Wednesday, January 21, 2015

So How Do You Train for 100 Mountain Miles?

Bicycling Magazine's Selene Yeager recently posted an article, Cycling Tips: Train Your Brain that mentioned a little about the physical aspect of preparing for a race and a LOT about the mental fitness needed to finish.  That mental preparedness goes into the physical training too for any event you are training for.  From the very beginning of my active lifestyle, if I "thought" I could, I did. I couldn't swim, yet I wrapped my brain around learning to swim at age 42 and landed myself in the pacific ocean at the world Xterra competition.  I "thought" I could finish 7 days straight of mountain biking, riding over 5 hours each day at the age of 50 and low and behold, I did.  I thought I could stand in whitewater rapids on a paddleboard and I do.  But for every one of these adventures, the attitude is what makes it happen.  And that's what it takes to start the training process for 100 mountain miles.  I think I can, I think I can.  It sure helps to have a solid training plan either by hiring a coach to help you out, or purchasing one of the many canned plans on-line such as former professional mountain biker, Chris Eatough's plans which are specific to many mountain biking ultra-endurance races.  There's a method to the madness of training and it's not just about riding a lot.  Easy days mixed with harder days, endurance and specificity (climbing!) weeks building upon each other then ending with a rest week, and monitoring your heart rate during training sessions are all key elements of a good training plan. Then we get back to the head games.  There are tons of days that you won't "feel" like riding and if you'd let that attitude take over, you'll never cross the finish line. The exception is actually being ill or overtrained -- then you listen to your body and stay in bed.  But if your health is good, just tell yourself to do it.  It will be cold, it will be raining or snowing, and it will be hot and humid.  Your brain will play games with you.  You simply have to train your brain .... be positive and focused on the end results.   CBS News correspondent Anderson Cooper did a story in December on Mindfulness which basically is being the present moment.  That's the kind of focus we are talking about in training your brain to focus on the task at hand and to be ready for that 100 miles in July.  It's 12 degrees outside and the indoor cycling trainer is the only way you'll get in that 3 hour ride on the training plan.  Your heart may say stay in the bed but the head says grab the best movie or pedal-pushing music you can find and get in that saddle.  That's training your brain.  While in the saddle, be in the moment watching Will Smith and spinning those legs at exactly 135 beats per minute and you'll get that job done.  The brain said you can, and you will.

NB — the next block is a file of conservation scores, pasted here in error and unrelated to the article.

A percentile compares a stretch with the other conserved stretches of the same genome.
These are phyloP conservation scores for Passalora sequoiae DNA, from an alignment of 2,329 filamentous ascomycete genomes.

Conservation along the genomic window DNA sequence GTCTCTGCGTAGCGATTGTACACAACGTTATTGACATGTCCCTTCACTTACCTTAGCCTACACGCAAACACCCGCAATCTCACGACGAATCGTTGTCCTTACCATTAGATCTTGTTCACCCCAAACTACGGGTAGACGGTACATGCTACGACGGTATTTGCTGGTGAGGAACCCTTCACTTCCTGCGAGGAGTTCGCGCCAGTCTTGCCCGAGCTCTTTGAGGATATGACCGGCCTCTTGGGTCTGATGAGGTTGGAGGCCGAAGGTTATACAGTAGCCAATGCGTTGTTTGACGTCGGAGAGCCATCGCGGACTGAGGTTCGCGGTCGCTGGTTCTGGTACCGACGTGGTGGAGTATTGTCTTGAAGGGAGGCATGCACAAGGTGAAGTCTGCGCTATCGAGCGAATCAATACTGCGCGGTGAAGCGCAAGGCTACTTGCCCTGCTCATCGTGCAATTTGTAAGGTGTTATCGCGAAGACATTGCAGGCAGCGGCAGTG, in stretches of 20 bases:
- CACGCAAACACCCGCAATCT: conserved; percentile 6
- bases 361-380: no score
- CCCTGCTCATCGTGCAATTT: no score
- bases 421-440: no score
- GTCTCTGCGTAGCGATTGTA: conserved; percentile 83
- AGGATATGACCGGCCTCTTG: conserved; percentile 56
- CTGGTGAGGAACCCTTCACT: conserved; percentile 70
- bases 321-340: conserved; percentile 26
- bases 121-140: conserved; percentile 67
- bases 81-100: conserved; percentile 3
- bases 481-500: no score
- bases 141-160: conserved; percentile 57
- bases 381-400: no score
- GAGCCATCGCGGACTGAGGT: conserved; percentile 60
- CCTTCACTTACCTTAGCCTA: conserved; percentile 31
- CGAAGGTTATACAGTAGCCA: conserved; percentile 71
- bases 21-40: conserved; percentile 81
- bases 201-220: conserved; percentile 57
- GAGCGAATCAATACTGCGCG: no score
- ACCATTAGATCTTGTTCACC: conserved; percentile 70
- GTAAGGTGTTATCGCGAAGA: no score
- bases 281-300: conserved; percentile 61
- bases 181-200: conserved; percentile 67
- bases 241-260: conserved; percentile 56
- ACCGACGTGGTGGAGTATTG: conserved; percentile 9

Saturday, January 3, 2015

Hello 2015 - A New Year, A New Adventure

My last post was almost two years ago.  Ever since Facebook came on the scene, blogging seemed passé and time-consuming.  Looking back over the years of blogging, there's a bunch of informative posts, so why stop?  So here we are again.   A new year and a new post.  Last year was huge in my adventure world:  I achieved a certification to teach whitewater standup paddling.  Only a handful of girls nationwide hold that honor.  I'm grateful and humbled to be one of the few.   As part of the Canoe Club of Greater Harrisburg, classes are held in June and July of each year for those learning to stand for the first time, or those that want adventure and seek standing on whitewater.  More info later on the CCGH once schedules are set.

Each year I set an "out-there" goal --  something that seems a little more than I can handle so that I focus and work harder.   Even Tony Horton of P-90X fame talks about sign-up for something big... something out of your normal realm.  So this year my plan is something that's been on my bucket list now for almost 10 years:  the Wilderness 101.  It's a 100 mile mountain bike race in Central Pennsylvania, near State College.  Lots of mountains and trails to climb and ride totaling about 10,000 feet of climbing.  I'm super-excited to work toward this race in July.  Training has already begun.  More to come on that also.

Just wanted to welcome you back!